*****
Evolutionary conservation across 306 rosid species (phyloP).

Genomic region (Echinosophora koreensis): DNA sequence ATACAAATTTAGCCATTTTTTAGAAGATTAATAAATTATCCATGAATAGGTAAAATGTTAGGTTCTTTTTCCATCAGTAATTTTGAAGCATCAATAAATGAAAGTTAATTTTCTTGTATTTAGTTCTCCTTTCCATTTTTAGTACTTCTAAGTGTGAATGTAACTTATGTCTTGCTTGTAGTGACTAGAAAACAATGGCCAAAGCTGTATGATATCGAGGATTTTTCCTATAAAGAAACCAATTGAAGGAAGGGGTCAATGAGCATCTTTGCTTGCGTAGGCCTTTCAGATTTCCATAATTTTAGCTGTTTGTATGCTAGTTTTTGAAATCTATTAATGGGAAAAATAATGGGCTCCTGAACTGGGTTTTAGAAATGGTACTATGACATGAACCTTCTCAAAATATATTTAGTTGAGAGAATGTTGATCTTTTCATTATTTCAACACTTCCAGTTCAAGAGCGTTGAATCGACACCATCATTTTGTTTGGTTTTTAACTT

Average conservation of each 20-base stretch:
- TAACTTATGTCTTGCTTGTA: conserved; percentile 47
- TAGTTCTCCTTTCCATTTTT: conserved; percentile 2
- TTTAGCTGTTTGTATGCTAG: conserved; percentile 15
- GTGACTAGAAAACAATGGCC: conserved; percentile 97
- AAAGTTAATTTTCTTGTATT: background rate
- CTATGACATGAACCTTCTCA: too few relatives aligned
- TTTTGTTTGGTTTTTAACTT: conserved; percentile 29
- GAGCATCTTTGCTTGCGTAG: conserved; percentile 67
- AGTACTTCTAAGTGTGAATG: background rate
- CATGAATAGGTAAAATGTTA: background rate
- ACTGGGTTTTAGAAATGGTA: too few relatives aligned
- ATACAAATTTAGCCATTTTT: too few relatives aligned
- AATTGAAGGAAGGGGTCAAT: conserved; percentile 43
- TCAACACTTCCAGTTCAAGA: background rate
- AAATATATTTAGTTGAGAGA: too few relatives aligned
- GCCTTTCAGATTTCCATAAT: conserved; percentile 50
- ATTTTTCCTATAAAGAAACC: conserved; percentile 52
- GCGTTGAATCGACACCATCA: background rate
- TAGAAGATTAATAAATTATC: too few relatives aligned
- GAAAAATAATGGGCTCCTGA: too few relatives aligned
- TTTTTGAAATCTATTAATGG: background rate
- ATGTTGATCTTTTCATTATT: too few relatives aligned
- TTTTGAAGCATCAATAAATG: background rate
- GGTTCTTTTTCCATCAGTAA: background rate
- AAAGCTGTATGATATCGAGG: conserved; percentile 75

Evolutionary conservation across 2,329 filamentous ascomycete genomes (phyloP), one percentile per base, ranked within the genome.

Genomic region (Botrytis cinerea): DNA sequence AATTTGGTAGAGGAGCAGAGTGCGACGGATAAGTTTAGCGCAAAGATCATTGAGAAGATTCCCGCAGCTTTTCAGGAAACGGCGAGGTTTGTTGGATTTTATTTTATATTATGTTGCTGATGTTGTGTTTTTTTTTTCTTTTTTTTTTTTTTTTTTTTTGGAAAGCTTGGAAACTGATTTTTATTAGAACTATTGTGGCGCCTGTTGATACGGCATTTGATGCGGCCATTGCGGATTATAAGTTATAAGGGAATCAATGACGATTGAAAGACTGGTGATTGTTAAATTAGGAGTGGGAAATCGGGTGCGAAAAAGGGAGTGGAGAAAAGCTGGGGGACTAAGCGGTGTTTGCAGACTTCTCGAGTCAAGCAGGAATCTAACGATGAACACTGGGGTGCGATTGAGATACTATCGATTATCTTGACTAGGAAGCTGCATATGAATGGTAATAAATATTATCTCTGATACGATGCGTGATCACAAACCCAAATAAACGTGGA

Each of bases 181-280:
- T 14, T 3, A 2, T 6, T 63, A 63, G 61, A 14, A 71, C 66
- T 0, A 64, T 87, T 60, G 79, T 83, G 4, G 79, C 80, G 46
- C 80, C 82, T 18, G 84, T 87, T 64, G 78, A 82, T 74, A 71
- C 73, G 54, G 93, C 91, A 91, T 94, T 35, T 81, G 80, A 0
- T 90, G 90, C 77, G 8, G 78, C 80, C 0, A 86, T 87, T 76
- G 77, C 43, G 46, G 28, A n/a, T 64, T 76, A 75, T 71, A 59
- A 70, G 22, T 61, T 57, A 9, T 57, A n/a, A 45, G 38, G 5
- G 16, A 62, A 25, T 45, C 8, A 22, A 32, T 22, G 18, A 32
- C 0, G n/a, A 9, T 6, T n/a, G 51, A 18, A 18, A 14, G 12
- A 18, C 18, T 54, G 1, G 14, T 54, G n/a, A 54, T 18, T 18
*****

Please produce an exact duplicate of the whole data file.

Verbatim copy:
Evolutionary conservation across 306 rosid species (phyloP).

Genomic region (Echinosophora koreensis): DNA sequence ATACAAATTTAGCCATTTTTTAGAAGATTAATAAATTATCCATGAATAGGTAAAATGTTAGGTTCTTTTTCCATCAGTAATTTTGAAGCATCAATAAATGAAAGTTAATTTTCTTGTATTTAGTTCTCCTTTCCATTTTTAGTACTTCTAAGTGTGAATGTAACTTATGTCTTGCTTGTAGTGACTAGAAAACAATGGCCAAAGCTGTATGATATCGAGGATTTTTCCTATAAAGAAACCAATTGAAGGAAGGGGTCAATGAGCATCTTTGCTTGCGTAGGCCTTTCAGATTTCCATAATTTTAGCTGTTTGTATGCTAGTTTTTGAAATCTATTAATGGGAAAAATAATGGGCTCCTGAACTGGGTTTTAGAAATGGTACTATGACATGAACCTTCTCAAAATATATTTAGTTGAGAGAATGTTGATCTTTTCATTATTTCAACACTTCCAGTTCAAGAGCGTTGAATCGACACCATCATTTTGTTTGGTTTTTAACTT

Average conservation of each 20-base stretch:
- TAACTTATGTCTTGCTTGTA: conserved; percentile 47
- TAGTTCTCCTTTCCATTTTT: conserved; percentile 2
- TTTAGCTGTTTGTATGCTAG: conserved; percentile 15
- GTGACTAGAAAACAATGGCC: conserved; percentile 97
- AAAGTTAATTTTCTTGTATT: background rate
- CTATGACATGAACCTTCTCA: too few relatives aligned
- TTTTGTTTGGTTTTTAACTT: conserved; percentile 29
- GAGCATCTTTGCTTGCGTAG: conserved; percentile 67
- AGTACTTCTAAGTGTGAATG: background rate
- CATGAATAGGTAAAATGTTA: background rate
- ACTGGGTTTTAGAAATGGTA: too few relatives aligned
- ATACAAATTTAGCCATTTTT: too few relatives aligned
- AATTGAAGGAAGGGGTCAAT: conserved; percentile 43
- TCAACACTTCCAGTTCAAGA: background rate
- AAATATATTTAGTTGAGAGA: too few relatives aligned
- GCCTTTCAGATTTCCATAAT: conserved; percentile 50
- ATTTTTCCTATAAAGAAACC: conserved; percentile 52
- GCGTTGAATCGACACCATCA: background rate
- TAGAAGATTAATAAATTATC: too few relatives aligned
- GAAAAATAATGGGCTCCTGA: too few relatives aligned
- TTTTTGAAATCTATTAATGG: background rate
- ATGTTGATCTTTTCATTATT: too few relatives aligned
- TTTTGAAGCATCAATAAATG: background rate
- GGTTCTTTTTCCATCAGTAA: background rate
- AAAGCTGTATGATATCGAGG: conserved; percentile 75

Evolutionary conservation across 2,329 filamentous ascomycete genomes (phyloP), one percentile per base, ranked within the genome.

Genomic region (Botrytis cinerea): DNA sequence AATTTGGTAGAGGAGCAGAGTGCGACGGATAAGTTTAGCGCAAAGATCATTGAGAAGATTCCCGCAGCTTTTCAGGAAACGGCGAGGTTTGTTGGATTTTATTTTATATTATGTTGCTGATGTTGTGTTTTTTTTTTCTTTTTTTTTTTTTTTTTTTTTGGAAAGCTTGGAAACTGATTTTTATTAGAACTATTGTGGCGCCTGTTGATACGGCATTTGATGCGGCCATTGCGGATTATAAGTTATAAGGGAATCAATGACGATTGAAAGACTGGTGATTGTTAAATTAGGAGTGGGAAATCGGGTGCGAAAAAGGGAGTGGAGAAAAGCTGGGGGACTAAGCGGTGTTTGCAGACTTCTCGAGTCAAGCAGGAATCTAACGATGAACACTGGGGTGCGATTGAGATACTATCGATTATCTTGACTAGGAAGCTGCATATGAATGGTAATAAATATTATCTCTGATACGATGCGTGATCACAAACCCAAATAAACGTGGA

Each of bases 181-280:
- T 14, T 3, A 2, T 6, T 63, A 63, G 61, A 14, A 71, C 66
- T 0, A 64, T 87, T 60, G 79, T 83, G 4, G 79, C 80, G 46
- C 80, C 82, T 18, G 84, T 87, T 64, G 78, A 82, T 74, A 71
- C 73, G 54, G 93, C 91, A 91, T 94, T 35, T 81, G 80, A 0
- T 90, G 90, C 77, G 8, G 78, C 80, C 0, A 86, T 87, T 76
- G 77, C 43, G 46, G 28, A n/a, T 64, T 76, A 75, T 71, A 59
- A 70, G 22, T 61, T 57, A 9, T 57, A n/a, A 45, G 38, G 5
- G 16, A 62, A 25, T 45, C 8, A 22, A 32, T 22, G 18, A 32
- C 0, G n/a, A 9, T 6, T n/a, G 51, A 18, A 18, A 14, G 12
- A 18, C 18, T 54, G 1, G 14, T 54, G n/a, A 54, T 18, T 18